history of the green

many people will know of the area in aberdeen called the green and the fascinating discovery a few years ago of a well preserved church which was constructed for the carmelite friars in the late 13th century.

the system of running water which supplied the friary was well publicised and the burials, decorated stonework and window glass have been mentioned in talks and exhibitions around the city since their discovery in 1994.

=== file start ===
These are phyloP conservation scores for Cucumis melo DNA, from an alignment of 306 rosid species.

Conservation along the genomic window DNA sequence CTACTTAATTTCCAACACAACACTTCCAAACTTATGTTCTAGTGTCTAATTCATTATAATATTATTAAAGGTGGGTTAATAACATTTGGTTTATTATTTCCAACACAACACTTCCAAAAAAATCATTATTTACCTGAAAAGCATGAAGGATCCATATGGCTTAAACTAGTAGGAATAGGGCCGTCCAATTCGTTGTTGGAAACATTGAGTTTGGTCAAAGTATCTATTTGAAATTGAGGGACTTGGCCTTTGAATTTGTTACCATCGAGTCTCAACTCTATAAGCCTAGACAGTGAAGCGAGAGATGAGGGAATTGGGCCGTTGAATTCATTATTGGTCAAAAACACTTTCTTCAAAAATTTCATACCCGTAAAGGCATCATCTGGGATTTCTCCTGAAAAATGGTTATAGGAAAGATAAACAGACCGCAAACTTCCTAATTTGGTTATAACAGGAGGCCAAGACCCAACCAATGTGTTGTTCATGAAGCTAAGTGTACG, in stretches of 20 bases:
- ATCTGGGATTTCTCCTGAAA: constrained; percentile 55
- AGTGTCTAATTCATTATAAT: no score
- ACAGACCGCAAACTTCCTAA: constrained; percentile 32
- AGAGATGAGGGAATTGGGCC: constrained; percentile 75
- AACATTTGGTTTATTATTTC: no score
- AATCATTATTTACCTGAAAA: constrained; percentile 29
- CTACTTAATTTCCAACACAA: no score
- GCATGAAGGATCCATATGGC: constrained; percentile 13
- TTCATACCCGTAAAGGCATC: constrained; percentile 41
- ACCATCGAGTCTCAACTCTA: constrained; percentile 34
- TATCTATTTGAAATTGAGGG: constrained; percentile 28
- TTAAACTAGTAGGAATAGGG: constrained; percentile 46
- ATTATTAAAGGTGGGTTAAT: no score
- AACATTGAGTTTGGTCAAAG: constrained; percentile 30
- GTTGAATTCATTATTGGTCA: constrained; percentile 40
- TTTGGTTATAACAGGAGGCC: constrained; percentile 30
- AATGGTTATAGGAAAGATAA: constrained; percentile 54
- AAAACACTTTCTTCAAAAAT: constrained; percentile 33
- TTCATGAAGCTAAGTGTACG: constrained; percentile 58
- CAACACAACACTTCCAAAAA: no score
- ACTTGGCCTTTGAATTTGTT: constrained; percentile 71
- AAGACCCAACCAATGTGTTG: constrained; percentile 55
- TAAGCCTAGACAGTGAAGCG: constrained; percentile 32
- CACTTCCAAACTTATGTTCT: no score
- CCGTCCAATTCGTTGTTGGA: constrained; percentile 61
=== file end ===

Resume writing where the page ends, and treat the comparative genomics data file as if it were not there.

recent analysis of the flint assemblage from the green has greatly expanded our knowledge of the area. flints dated to the early mesolithic and neolithic periods seem to suggest that activity took place in this area as early as 10,000 years ago! some other flint tools found in the green may have been made in the iron age, the centuries before and after the birth of christ. that evidence ties in well with the 1st century ad radio carbon date for a small pit excavated in shiprow, under where the lighthouse cinema is now. these two pieces of evidence are our first suggestion of activity in the city centre area in this period prior to or during the early roman campaigns in scotland.

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